Smallholder farmers growing, for instance, our bean variety Moraleda as an intercrop for tomato cultivation are contributing to improve their soil’s health in India. Beans are commonly eaten around the world and are a rich source of fiber and B vitamins, as well as plant-based protein. In addition to the benefits for human health, bean cultivation has a potential positive impact on soil health through fixation of nitrogen levels in the soil, which is crucial for plant and crop health. In many parts of India, farmers previously used local cucurbits and gourds as an intercrop but were struggling due to lower yields, virus incidents, and a lack of market interest. With a better understanding of the benefits of intercropping with leguminous crops, many tomato and grape farmers began to implement the practices by replacing cucurbits and gourd crops with Moraleda pole beans.
"I am very happy that I am part of this, and I share this with my fellow farmer friends, so we are able to provide a stable income for our families”. Mr. Vijay, Malewadi, Baramati, Dist. Pune, West India
Read more about Smallholders and Vegetable Seeds | Bayer Global
Through targeted training courses, we educate smallholder farmers on how to use our products both effectively and safely to maintain healthy plants and thereby increase the yield and quality of their harvested goods. The training courses convey contents such as safe handling of our products during use, transport, storage and disposal, the correct use of protective clothing, and first aid measures in the event of emergencies. Our objective is to continuously increase the outreach of our safe-use training activities. In 2022 we trained 2.7m smallholder farmers on the safe use of our crop protection products.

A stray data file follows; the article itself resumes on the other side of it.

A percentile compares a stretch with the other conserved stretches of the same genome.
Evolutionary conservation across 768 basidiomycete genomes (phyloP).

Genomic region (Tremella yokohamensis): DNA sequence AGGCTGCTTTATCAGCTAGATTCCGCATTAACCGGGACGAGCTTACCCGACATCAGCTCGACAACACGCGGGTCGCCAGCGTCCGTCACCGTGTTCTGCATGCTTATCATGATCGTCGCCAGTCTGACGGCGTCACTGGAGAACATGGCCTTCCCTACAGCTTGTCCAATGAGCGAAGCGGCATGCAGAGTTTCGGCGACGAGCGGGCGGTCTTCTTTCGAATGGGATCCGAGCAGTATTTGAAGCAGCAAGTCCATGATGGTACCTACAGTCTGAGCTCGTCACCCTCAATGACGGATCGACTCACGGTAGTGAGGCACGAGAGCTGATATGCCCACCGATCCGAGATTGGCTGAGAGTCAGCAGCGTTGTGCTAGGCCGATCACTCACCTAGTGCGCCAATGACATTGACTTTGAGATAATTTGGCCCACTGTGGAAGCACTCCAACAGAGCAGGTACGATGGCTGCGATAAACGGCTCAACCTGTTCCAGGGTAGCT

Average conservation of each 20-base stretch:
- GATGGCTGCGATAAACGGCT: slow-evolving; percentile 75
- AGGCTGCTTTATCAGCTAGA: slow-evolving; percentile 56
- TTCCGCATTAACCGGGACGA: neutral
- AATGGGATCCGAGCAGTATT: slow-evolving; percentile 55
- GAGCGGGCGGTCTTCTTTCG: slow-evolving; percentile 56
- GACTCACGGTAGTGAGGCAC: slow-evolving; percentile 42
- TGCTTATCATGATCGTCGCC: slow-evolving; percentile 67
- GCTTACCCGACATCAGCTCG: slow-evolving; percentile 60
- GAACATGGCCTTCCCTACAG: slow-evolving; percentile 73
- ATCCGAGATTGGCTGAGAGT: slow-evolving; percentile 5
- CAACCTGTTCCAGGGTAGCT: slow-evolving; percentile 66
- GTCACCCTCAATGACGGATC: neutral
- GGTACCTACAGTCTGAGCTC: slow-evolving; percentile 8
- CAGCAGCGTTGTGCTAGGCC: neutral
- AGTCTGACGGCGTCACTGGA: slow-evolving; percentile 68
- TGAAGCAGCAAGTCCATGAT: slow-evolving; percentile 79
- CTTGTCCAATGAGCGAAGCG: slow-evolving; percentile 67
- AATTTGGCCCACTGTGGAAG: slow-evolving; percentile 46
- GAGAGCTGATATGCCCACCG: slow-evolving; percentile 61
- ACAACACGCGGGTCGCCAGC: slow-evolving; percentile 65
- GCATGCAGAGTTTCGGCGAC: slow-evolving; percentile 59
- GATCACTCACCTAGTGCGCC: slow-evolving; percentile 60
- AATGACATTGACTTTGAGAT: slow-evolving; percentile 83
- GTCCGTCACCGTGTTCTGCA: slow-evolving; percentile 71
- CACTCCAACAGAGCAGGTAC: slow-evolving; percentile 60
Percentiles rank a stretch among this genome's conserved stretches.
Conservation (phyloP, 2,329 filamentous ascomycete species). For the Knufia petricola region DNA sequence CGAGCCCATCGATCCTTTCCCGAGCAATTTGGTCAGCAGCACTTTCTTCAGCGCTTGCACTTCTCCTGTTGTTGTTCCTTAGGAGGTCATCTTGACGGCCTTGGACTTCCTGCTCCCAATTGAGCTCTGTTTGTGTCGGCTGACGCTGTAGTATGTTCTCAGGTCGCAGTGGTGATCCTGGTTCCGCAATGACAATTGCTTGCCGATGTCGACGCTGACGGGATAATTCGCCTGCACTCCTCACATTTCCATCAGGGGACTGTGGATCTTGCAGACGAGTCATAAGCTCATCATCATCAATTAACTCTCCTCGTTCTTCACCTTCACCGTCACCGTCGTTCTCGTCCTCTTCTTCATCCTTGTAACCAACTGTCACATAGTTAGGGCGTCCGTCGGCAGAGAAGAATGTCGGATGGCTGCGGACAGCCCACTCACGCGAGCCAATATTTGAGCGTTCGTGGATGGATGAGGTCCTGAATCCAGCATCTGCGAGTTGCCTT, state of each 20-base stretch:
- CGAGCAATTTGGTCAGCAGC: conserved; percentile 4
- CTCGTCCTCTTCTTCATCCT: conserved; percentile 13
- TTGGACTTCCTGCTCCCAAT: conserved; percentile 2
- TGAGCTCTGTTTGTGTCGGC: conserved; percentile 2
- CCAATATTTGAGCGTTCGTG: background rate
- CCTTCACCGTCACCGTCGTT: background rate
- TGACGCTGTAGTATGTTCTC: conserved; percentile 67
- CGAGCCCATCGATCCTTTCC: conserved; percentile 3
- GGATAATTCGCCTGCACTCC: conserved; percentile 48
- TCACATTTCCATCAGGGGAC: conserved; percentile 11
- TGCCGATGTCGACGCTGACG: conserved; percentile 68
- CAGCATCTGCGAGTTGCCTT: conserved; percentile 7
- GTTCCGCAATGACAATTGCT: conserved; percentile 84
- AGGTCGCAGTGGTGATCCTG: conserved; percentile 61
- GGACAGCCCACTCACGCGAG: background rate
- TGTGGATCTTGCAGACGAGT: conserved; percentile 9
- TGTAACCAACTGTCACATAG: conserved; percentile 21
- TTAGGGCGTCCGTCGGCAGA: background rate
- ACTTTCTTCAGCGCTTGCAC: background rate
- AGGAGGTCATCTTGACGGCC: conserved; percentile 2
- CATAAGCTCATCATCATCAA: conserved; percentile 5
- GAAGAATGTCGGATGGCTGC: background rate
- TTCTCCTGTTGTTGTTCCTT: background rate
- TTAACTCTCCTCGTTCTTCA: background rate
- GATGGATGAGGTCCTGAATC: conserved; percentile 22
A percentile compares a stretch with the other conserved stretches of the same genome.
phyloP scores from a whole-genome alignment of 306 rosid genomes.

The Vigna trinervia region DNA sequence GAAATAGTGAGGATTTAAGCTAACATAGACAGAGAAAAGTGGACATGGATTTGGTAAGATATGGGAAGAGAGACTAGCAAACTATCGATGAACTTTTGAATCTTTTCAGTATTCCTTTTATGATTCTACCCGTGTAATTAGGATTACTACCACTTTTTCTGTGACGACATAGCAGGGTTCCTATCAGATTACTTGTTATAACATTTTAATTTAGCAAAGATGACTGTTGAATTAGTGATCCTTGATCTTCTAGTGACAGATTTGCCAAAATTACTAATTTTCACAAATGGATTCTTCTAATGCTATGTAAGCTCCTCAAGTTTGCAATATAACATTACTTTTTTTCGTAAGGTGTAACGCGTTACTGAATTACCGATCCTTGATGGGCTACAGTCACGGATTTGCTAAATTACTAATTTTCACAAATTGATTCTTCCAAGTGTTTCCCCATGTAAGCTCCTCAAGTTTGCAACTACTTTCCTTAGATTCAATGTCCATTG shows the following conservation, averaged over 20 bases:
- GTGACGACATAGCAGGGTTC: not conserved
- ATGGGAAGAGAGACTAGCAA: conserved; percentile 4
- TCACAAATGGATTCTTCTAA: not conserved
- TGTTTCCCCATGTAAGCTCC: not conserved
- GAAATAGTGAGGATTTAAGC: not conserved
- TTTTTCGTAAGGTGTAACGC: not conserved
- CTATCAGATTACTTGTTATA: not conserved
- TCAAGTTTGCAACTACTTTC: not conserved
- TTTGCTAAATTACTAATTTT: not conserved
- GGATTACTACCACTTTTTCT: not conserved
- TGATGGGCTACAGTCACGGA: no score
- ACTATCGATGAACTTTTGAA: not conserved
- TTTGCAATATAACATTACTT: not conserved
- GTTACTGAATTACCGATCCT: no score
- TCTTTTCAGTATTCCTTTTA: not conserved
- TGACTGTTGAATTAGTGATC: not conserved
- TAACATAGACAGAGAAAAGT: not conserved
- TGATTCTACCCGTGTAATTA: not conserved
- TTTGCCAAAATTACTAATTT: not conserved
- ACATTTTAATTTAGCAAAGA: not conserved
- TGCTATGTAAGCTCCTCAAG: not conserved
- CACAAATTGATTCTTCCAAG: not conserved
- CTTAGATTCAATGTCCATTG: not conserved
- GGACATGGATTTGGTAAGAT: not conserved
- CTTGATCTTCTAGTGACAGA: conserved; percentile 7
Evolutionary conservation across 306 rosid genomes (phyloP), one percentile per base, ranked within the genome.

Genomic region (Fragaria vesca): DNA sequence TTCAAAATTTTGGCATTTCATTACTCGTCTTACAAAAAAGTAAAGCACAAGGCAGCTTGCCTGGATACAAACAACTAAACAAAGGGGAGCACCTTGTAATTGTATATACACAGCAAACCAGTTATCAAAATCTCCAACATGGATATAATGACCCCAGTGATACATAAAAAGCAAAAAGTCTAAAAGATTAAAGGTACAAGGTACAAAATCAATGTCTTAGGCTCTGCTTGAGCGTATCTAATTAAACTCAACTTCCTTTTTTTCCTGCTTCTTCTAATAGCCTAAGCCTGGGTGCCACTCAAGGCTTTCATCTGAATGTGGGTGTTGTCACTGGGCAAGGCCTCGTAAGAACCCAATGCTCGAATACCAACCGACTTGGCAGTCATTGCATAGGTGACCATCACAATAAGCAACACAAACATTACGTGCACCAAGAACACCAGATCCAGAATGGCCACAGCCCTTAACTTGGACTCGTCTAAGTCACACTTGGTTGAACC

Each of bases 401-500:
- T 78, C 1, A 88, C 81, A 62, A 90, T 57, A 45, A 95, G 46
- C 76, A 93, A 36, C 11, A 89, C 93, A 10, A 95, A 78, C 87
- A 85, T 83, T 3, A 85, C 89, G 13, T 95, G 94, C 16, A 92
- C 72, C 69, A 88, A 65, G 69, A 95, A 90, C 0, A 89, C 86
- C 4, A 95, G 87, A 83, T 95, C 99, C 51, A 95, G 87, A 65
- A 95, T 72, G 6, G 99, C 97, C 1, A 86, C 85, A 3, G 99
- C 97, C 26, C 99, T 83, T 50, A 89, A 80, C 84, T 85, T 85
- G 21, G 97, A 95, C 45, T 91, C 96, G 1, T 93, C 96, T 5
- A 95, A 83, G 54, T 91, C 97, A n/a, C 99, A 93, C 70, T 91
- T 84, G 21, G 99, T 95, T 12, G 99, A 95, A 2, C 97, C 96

An experimental study* with a sample group of 270 smallholder farmers in India, conducted by Banaras Hindu University, India, confirms increased awareness and high adoption of responsible use practices by farmers after Bayer’s safe use training. More than half of the farmers interviewed pre- and post-training confirmed the development of a technical skill set, with preference for gaining more practice. Their attitude towards safe use has positively changed, with training adoption rates of >80%. Three quarters mention an increased quality of farming because of the training, and around 80% confirm they now feel much more comfortable doing their farm work and applying crop protection.
As part of the Better Life Farming Alliance’s training program, all smallholder farmers connected to a BLF center receive agronomy trainings at the nearby demonstration farm, including the safe use of agrochemicals. As per the lean data study performed by 60Decibels, 57% of the farmers trained reported to have applied ‘most’ or ‘all’ of the training information in their daily farming work.
Read more about Product Stewardship in the Agricultural Business | (bayer.com)
* Dr. Amitava Rakshit, Associate Professor at the Institute of Ag Sciences at the Banaras Hindu University (BHU) in Varanasi, UP/India; August 2023; based on pre- and post-training surveys with 360 smallholder farmers in December 2022/January 2023 and 270 in June/July 2023
In India, it is estimated that 20 to 50% of food produced is lost post-harvest. The majority of the well over 100 million tons of perishable food produced is transported in unrefrigerated vehicles – in a hot climate. The typical three-day refrigerated journey from harvest to supermarket in Spain, for example can easily be a seven-day unrefrigerated journey in India.